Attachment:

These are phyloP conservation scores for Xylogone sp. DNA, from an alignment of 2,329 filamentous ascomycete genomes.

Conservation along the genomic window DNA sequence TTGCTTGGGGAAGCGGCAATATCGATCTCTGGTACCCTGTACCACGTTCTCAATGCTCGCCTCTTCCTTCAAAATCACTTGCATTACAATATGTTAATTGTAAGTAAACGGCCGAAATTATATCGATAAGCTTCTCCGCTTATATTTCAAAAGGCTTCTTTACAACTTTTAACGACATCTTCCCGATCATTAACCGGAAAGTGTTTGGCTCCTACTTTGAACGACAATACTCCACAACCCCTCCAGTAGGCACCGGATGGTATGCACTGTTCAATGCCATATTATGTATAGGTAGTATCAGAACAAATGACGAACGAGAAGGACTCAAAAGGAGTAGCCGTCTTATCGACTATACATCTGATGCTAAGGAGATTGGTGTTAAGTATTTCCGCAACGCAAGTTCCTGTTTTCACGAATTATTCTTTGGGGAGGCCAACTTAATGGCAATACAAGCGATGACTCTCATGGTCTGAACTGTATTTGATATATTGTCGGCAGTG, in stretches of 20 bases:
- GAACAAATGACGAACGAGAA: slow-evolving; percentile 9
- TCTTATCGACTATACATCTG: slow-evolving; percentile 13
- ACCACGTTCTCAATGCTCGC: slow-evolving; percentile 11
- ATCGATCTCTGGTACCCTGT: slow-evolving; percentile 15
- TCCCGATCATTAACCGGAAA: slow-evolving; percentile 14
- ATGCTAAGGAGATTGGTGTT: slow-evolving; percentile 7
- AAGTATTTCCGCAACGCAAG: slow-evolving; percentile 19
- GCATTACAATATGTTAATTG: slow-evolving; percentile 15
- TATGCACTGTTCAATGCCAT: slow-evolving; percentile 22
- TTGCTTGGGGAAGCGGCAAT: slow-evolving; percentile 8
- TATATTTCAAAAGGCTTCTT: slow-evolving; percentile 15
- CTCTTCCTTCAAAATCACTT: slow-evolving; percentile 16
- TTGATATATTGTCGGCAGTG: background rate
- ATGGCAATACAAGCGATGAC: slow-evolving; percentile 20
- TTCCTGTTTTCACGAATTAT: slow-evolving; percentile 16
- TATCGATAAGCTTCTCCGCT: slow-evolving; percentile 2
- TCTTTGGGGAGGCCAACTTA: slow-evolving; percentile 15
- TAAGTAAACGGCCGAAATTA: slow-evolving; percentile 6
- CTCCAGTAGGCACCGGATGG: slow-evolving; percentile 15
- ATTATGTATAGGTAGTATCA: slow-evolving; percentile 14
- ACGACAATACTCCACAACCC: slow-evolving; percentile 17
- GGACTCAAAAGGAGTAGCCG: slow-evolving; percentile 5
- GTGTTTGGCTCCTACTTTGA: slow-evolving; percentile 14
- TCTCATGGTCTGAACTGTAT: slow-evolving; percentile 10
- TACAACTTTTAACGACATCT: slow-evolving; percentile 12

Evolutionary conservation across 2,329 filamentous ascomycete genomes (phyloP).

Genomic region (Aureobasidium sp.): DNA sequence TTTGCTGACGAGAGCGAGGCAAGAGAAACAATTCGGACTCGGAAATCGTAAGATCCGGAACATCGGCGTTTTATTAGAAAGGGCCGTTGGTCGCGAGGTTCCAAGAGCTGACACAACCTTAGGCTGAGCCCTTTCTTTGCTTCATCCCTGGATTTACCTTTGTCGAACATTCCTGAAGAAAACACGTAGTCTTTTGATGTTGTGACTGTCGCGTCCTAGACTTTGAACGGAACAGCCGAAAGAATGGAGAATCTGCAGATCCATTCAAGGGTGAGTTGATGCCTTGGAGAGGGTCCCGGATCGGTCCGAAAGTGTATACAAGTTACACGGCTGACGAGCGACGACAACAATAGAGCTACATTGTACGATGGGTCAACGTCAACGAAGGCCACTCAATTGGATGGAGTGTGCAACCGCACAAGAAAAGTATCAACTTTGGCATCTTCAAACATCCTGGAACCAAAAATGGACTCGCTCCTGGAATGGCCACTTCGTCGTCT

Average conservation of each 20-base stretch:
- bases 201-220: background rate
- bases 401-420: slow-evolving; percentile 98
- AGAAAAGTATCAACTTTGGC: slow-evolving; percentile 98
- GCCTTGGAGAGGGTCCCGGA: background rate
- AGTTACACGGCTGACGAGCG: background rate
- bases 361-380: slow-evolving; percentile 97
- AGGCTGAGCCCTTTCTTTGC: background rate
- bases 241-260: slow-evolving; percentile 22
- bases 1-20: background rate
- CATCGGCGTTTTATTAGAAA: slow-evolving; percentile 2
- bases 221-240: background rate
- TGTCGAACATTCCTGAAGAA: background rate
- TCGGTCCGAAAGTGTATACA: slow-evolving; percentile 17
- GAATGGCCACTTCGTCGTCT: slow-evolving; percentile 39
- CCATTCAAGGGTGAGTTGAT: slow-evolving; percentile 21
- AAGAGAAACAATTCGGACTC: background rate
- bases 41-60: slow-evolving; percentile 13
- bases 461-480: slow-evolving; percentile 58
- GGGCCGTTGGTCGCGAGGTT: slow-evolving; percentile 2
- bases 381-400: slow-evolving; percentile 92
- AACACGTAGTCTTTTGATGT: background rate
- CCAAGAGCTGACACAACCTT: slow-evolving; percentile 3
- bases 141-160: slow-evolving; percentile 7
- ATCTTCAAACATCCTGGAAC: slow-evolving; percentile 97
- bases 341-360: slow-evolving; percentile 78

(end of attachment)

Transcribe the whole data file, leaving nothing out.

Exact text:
These are phyloP conservation scores for Xylogone sp. DNA, from an alignment of 2,329 filamentous ascomycete genomes.

Conservation along the genomic window DNA sequence TTGCTTGGGGAAGCGGCAATATCGATCTCTGGTACCCTGTACCACGTTCTCAATGCTCGCCTCTTCCTTCAAAATCACTTGCATTACAATATGTTAATTGTAAGTAAACGGCCGAAATTATATCGATAAGCTTCTCCGCTTATATTTCAAAAGGCTTCTTTACAACTTTTAACGACATCTTCCCGATCATTAACCGGAAAGTGTTTGGCTCCTACTTTGAACGACAATACTCCACAACCCCTCCAGTAGGCACCGGATGGTATGCACTGTTCAATGCCATATTATGTATAGGTAGTATCAGAACAAATGACGAACGAGAAGGACTCAAAAGGAGTAGCCGTCTTATCGACTATACATCTGATGCTAAGGAGATTGGTGTTAAGTATTTCCGCAACGCAAGTTCCTGTTTTCACGAATTATTCTTTGGGGAGGCCAACTTAATGGCAATACAAGCGATGACTCTCATGGTCTGAACTGTATTTGATATATTGTCGGCAGTG, in stretches of 20 bases:
- GAACAAATGACGAACGAGAA: slow-evolving; percentile 9
- TCTTATCGACTATACATCTG: slow-evolving; percentile 13
- ACCACGTTCTCAATGCTCGC: slow-evolving; percentile 11
- ATCGATCTCTGGTACCCTGT: slow-evolving; percentile 15
- TCCCGATCATTAACCGGAAA: slow-evolving; percentile 14
- ATGCTAAGGAGATTGGTGTT: slow-evolving; percentile 7
- AAGTATTTCCGCAACGCAAG: slow-evolving; percentile 19
- GCATTACAATATGTTAATTG: slow-evolving; percentile 15
- TATGCACTGTTCAATGCCAT: slow-evolving; percentile 22
- TTGCTTGGGGAAGCGGCAAT: slow-evolving; percentile 8
- TATATTTCAAAAGGCTTCTT: slow-evolving; percentile 15
- CTCTTCCTTCAAAATCACTT: slow-evolving; percentile 16
- TTGATATATTGTCGGCAGTG: background rate
- ATGGCAATACAAGCGATGAC: slow-evolving; percentile 20
- TTCCTGTTTTCACGAATTAT: slow-evolving; percentile 16
- TATCGATAAGCTTCTCCGCT: slow-evolving; percentile 2
- TCTTTGGGGAGGCCAACTTA: slow-evolving; percentile 15
- TAAGTAAACGGCCGAAATTA: slow-evolving; percentile 6
- CTCCAGTAGGCACCGGATGG: slow-evolving; percentile 15
- ATTATGTATAGGTAGTATCA: slow-evolving; percentile 14
- ACGACAATACTCCACAACCC: slow-evolving; percentile 17
- GGACTCAAAAGGAGTAGCCG: slow-evolving; percentile 5
- GTGTTTGGCTCCTACTTTGA: slow-evolving; percentile 14
- TCTCATGGTCTGAACTGTAT: slow-evolving; percentile 10
- TACAACTTTTAACGACATCT: slow-evolving; percentile 12

Evolutionary conservation across 2,329 filamentous ascomycete genomes (phyloP).

Genomic region (Aureobasidium sp.): DNA sequence TTTGCTGACGAGAGCGAGGCAAGAGAAACAATTCGGACTCGGAAATCGTAAGATCCGGAACATCGGCGTTTTATTAGAAAGGGCCGTTGGTCGCGAGGTTCCAAGAGCTGACACAACCTTAGGCTGAGCCCTTTCTTTGCTTCATCCCTGGATTTACCTTTGTCGAACATTCCTGAAGAAAACACGTAGTCTTTTGATGTTGTGACTGTCGCGTCCTAGACTTTGAACGGAACAGCCGAAAGAATGGAGAATCTGCAGATCCATTCAAGGGTGAGTTGATGCCTTGGAGAGGGTCCCGGATCGGTCCGAAAGTGTATACAAGTTACACGGCTGACGAGCGACGACAACAATAGAGCTACATTGTACGATGGGTCAACGTCAACGAAGGCCACTCAATTGGATGGAGTGTGCAACCGCACAAGAAAAGTATCAACTTTGGCATCTTCAAACATCCTGGAACCAAAAATGGACTCGCTCCTGGAATGGCCACTTCGTCGTCT

Average conservation of each 20-base stretch:
- bases 201-220: background rate
- bases 401-420: slow-evolving; percentile 98
- AGAAAAGTATCAACTTTGGC: slow-evolving; percentile 98
- GCCTTGGAGAGGGTCCCGGA: background rate
- AGTTACACGGCTGACGAGCG: background rate
- bases 361-380: slow-evolving; percentile 97
- AGGCTGAGCCCTTTCTTTGC: background rate
- bases 241-260: slow-evolving; percentile 22
- bases 1-20: background rate
- CATCGGCGTTTTATTAGAAA: slow-evolving; percentile 2
- bases 221-240: background rate
- TGTCGAACATTCCTGAAGAA: background rate
- TCGGTCCGAAAGTGTATACA: slow-evolving; percentile 17
- GAATGGCCACTTCGTCGTCT: slow-evolving; percentile 39
- CCATTCAAGGGTGAGTTGAT: slow-evolving; percentile 21
- AAGAGAAACAATTCGGACTC: background rate
- bases 41-60: slow-evolving; percentile 13
- bases 461-480: slow-evolving; percentile 58
- GGGCCGTTGGTCGCGAGGTT: slow-evolving; percentile 2
- bases 381-400: slow-evolving; percentile 92
- AACACGTAGTCTTTTGATGT: background rate
- CCAAGAGCTGACACAACCTT: slow-evolving; percentile 3
- bases 141-160: slow-evolving; percentile 7
- ATCTTCAAACATCCTGGAAC: slow-evolving; percentile 97
- bases 341-360: slow-evolving; percentile 78